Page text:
"This is a well authenticated discovery which has been in the British Museum for over a century. A fully modern human skeleton was found in the French Caribbean island of Guadeloupe inside an immense slab of limestone, dated by modern geologists at 28 million years old.(More examples could be cited.)
"Human beings,just like those living today (but sometimes larger), have been found in very deep levels of strata. "
This is the version of the information as it appears on some of the Creationist websites. Of course, scientists do not think the remains are fossilzed in limestone for 28 million years. But what they DO think is very interesting and very pertinent to our thesis.
Creationists make out that the skeleton is kept hidden because it is an embarassment to scientists. to the contrary, a quick internet search found this courteous reply to an inquiry into the matter:
Thank you for your enquiry. Our specialist, Robert Kruszynski has replied as follows:--As a mater of fact the limestone is not especially significant nor is it especially ancient. It is part of a coral reef formation which has grown up around the skeletons over the past estimated ten thousand years or so.That is where the next mystery comes in because the West Indies were not supposed to be inhabited until much later. There is however a good deal of data confirming that there was a major catastropheies at the end of the Ice Age involving multiple volcanic blasts, tsunamis, torrential storms, earthquakes and cave-ins at the highest imagineable level. And one fluted Clovis-type point found on Cuba, a diputed find.
"We do hold this set of human remains from Grand Terre island, Guadeloupe, West Indies. It is a human skeleton lacking its skull and all its foot bones, with all the available postcranial bones still partially embedded in a block of oolitic limestone. It is stored and curated here in our Special Collection.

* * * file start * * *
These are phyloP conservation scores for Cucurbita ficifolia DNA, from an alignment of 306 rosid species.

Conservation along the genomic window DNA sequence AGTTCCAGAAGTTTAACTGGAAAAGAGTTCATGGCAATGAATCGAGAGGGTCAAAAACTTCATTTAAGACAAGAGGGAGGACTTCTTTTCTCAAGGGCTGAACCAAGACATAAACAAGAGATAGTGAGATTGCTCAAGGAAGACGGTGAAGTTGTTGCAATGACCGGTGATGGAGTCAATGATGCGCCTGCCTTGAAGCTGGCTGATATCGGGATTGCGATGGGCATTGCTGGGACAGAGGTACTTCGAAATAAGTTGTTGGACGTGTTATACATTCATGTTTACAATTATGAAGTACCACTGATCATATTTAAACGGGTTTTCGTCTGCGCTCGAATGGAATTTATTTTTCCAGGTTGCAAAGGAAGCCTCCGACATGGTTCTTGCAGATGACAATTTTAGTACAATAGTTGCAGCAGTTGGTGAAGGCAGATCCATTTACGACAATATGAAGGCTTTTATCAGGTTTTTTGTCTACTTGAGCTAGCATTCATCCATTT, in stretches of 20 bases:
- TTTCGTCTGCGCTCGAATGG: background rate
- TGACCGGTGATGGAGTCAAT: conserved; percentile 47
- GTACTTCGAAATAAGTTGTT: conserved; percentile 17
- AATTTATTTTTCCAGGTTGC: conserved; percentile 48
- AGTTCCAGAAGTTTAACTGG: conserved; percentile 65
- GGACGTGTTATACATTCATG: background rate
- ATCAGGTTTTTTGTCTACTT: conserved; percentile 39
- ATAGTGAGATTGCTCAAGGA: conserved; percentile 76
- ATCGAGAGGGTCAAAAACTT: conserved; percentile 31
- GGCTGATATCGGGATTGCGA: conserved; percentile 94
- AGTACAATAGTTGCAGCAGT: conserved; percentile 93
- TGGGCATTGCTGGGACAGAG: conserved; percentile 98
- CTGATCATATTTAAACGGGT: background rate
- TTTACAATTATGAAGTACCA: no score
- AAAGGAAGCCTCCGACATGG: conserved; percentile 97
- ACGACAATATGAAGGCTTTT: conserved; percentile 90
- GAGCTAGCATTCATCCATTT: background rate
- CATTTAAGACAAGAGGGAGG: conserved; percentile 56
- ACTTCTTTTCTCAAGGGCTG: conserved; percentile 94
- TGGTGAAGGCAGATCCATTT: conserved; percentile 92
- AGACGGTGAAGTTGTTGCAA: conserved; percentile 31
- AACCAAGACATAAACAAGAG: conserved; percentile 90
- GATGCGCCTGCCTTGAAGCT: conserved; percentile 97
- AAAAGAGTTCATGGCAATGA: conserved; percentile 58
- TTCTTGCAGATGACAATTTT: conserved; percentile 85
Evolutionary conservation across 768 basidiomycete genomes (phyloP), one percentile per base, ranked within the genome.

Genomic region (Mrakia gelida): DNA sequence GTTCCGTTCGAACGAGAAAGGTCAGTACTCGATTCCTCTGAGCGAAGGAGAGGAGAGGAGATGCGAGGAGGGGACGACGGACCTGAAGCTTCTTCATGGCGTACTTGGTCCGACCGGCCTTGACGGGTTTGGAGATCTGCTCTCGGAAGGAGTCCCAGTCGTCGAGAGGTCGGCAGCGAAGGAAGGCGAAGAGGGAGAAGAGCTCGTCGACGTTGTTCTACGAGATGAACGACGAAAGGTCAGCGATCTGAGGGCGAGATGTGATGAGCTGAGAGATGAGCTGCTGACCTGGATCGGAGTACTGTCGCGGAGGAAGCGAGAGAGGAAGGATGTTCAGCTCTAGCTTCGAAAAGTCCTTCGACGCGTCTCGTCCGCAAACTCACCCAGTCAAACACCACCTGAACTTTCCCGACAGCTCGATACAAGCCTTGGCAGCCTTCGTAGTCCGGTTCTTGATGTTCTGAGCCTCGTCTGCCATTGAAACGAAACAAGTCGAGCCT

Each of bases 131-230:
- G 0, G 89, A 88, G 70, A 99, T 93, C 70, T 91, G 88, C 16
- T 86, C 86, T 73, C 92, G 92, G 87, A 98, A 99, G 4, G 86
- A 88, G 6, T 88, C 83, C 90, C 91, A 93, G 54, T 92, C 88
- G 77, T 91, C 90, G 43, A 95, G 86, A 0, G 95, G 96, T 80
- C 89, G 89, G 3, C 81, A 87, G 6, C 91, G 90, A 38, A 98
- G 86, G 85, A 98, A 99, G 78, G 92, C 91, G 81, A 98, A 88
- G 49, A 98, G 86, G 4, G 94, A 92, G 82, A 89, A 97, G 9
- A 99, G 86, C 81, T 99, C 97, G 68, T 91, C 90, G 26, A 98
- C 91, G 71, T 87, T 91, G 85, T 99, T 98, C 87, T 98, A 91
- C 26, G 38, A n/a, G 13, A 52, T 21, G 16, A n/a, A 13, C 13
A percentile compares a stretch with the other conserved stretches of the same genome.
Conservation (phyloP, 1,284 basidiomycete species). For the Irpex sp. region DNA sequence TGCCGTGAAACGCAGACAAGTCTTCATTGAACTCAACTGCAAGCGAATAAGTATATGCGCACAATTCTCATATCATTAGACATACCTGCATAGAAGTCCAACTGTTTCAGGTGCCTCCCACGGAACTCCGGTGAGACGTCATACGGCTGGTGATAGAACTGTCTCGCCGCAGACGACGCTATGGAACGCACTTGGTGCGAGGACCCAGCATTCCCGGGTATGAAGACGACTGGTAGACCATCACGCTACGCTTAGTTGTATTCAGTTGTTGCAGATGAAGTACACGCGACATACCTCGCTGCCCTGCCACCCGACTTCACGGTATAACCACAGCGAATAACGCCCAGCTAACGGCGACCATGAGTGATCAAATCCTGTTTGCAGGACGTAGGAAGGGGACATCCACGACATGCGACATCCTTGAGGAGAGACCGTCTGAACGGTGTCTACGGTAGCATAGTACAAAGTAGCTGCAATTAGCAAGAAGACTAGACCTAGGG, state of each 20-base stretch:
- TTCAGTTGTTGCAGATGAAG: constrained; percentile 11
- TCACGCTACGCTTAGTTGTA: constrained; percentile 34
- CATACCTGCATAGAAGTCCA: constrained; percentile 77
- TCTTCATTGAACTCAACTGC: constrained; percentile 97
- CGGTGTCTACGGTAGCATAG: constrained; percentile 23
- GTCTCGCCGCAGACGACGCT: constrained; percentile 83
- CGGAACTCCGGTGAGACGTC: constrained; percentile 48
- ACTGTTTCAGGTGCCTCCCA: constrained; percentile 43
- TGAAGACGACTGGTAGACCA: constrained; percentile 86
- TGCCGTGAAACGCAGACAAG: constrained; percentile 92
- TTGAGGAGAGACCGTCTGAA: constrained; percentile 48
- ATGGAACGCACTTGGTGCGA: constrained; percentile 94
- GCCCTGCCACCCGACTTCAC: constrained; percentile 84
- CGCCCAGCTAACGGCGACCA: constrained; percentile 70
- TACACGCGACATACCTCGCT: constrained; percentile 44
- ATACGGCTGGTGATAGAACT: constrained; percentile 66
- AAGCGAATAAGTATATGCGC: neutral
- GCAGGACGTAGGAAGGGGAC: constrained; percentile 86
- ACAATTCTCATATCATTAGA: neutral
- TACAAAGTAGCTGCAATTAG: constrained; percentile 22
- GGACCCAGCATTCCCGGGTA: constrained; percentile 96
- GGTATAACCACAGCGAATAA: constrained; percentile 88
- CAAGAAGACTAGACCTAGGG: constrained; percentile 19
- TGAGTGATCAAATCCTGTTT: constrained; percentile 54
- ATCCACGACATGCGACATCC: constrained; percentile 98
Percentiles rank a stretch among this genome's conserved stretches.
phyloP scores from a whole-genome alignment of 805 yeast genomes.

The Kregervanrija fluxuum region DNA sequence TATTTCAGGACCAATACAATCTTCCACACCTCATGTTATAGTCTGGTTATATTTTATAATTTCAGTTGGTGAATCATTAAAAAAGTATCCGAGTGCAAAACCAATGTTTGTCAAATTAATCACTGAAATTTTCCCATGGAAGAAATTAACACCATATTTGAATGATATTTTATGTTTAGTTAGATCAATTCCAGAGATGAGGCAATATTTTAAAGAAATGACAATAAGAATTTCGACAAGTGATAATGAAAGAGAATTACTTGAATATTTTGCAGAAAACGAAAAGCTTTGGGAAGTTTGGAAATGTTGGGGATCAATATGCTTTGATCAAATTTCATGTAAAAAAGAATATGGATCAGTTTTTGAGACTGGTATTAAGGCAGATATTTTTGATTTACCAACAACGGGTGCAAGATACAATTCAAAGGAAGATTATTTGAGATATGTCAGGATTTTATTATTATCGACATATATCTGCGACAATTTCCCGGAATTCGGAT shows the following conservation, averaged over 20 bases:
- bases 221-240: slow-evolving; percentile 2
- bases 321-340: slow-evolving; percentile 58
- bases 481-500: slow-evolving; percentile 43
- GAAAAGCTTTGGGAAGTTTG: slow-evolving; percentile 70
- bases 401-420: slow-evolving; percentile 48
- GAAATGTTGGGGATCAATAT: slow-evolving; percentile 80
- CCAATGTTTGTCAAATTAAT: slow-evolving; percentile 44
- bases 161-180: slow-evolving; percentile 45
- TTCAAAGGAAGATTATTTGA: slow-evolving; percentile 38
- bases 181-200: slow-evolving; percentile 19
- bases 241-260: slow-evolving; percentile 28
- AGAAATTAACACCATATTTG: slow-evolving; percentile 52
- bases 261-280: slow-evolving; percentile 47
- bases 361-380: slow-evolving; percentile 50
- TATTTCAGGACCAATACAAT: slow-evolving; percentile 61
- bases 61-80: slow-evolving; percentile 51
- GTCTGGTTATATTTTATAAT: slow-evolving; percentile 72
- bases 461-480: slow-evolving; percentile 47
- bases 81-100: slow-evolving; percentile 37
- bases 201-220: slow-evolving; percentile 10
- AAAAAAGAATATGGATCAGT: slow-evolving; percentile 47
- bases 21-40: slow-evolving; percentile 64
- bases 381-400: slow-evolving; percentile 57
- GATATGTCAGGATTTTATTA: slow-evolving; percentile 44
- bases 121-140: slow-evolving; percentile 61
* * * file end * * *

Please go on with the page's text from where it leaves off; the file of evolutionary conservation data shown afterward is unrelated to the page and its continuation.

It was, as reported below, found in 1812 and presented to the British Museum in 1813 by Sir A. Cochrane R.N., who was at that time one of the Lords of the Admiralty. In 1881 it became part of the foundation collection of this Museum. It was originally registered as M 16820 and then in 2006 it was re-registered as PA HR 4128.
In 2006 I personally weighed the block of limestone containing this partial skeleton and its weight came to approximately 230 Kg. From the same findspot are a number of other human skeletons (possibly six) which were (at the time at least) also partially embedded in oolitic limestone and these are now stored in a museum in Paris. Palaeontological and mineralogical work has been carried out on the block we have which indicates nothing unusual about this find and there is now a plan to carry out absolute dating on the bones of this skeleton."
If you have any further questions, please contact me.
Dr Hilary Ketchum
Earth Sciences Identification and Advisory Officer Angela Marmont Centre for UK Biodiversity The Natural History Museum Cromwell Road London SW7 5BD
One of my recent postings had a map showing examples of human remains that were all supposed drowned together simultaneously at about 10,000 years ago. That map also needed to have included these examples and the similar find of a human skull found by divers on the Bahama banks.
Best Wishes, Dale D.